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As I watch the CBC picketers trudge back and forth with their signs, and read the self-justifying protestations of management, I weep for a lost dream.

The CBC was the dream of the visionary founders of public broadcasting in Canada such as Graham Spry and Alan Plaunt in the 1930s. They wanted a CBC that told our stories and strengthened our sense of nationhood. It was to be a fundamental building block for a united, thriving, self-aware Canada. All this, it was dreamt, to be produced by idealistic creators more missionary than businesslike, such as Ross McLean or Andrew Allan, and led by executives more inspirational than bureaucratic, such as Davidson Dunton or Al Johnson. But the ranks of true believers at the CBC are thinning. Mr. Johnson, a CBC president in the 1980s when I was head of News and Current Affairs, used to tell me: "Dream no little dreams for they have no magic with which to stir men's souls."

Alas, today, even little dreams are hard to come by.

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In the current management-labour dust-up, both sides say they want a stronger CBC, but, in fact, the lockout is a throw of the dice on the future of public broadcasting in Canada. And sad to say, the longer the dispute continues, the more the dice are loaded against the future -- because once you lose audience loyalty, it is all but impossible to get it back. Thus, the dispute seems almost like a death wish.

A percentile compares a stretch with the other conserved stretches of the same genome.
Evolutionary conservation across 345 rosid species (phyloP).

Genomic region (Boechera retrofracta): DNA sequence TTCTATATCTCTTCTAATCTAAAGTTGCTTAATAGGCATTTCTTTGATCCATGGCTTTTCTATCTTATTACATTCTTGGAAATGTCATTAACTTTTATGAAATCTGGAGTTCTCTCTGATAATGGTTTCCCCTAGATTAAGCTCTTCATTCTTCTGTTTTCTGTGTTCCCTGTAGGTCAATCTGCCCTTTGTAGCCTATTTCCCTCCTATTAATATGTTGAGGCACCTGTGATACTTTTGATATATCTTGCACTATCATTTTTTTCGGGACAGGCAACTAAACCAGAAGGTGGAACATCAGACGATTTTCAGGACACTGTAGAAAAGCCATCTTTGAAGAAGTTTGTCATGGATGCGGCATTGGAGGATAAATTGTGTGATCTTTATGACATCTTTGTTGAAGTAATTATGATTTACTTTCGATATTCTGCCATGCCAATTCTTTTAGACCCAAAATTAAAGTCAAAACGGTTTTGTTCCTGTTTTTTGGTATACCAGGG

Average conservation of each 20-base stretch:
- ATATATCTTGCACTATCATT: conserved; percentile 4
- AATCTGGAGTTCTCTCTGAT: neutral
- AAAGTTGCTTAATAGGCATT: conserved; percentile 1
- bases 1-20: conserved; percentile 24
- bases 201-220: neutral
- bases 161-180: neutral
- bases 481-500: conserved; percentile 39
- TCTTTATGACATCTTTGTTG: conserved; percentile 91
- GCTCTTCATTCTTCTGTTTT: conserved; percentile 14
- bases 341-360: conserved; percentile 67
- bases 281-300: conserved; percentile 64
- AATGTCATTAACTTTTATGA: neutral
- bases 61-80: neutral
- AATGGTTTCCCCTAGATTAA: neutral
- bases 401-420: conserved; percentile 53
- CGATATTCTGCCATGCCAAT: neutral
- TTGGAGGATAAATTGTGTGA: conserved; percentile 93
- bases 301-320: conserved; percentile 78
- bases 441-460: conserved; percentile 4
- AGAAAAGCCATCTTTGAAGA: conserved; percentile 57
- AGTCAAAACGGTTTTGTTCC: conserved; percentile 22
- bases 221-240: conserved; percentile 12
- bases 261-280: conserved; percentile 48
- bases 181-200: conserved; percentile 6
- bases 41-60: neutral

The CBC is meant to be our Canadian voice seeking a place in a sky teeming with American accents. It's ours, and every Canadian is a shareholder. The CBC's role is to showcase Canadian drama, music, sports, comedy, news, current affairs and documentaries, and to do things the private networks deem too risky, commercially unappetizing or lacking mass appeal. The CBC should not be burdened by an all-consuming lust for advertiser-driven audience tonnage. Audience size is certainly one of the measures of success, but it's not the only one, given what the Broadcasting Act outlines as the CBC's mandate.

Maybe political realities were such that this mandate was an impossible dream to begin with. But given today's bedlam in the air, with hundreds of TV channels, radio stations and the Internet -- mostly echoing American mores -- a clear, Canadian voice is needed more now than ever before. Otherwise, because of private-sector commercial realities, we'll be culturally overwhelmed by our neighbour to the south.

It may sound childishly naive, but the CBC is not, as some say, a business just like any other. The CBC is more a service than a business. That concept seems to be mislaid in the current firefight. It is, of course, critical to run the CBC with as much efficiency as possible, but, in the end, it is even more important for the CBC to be effective.

Both management and labour deserve their share of the blame for pushing CBC up to, if not quite yet over, the precipice.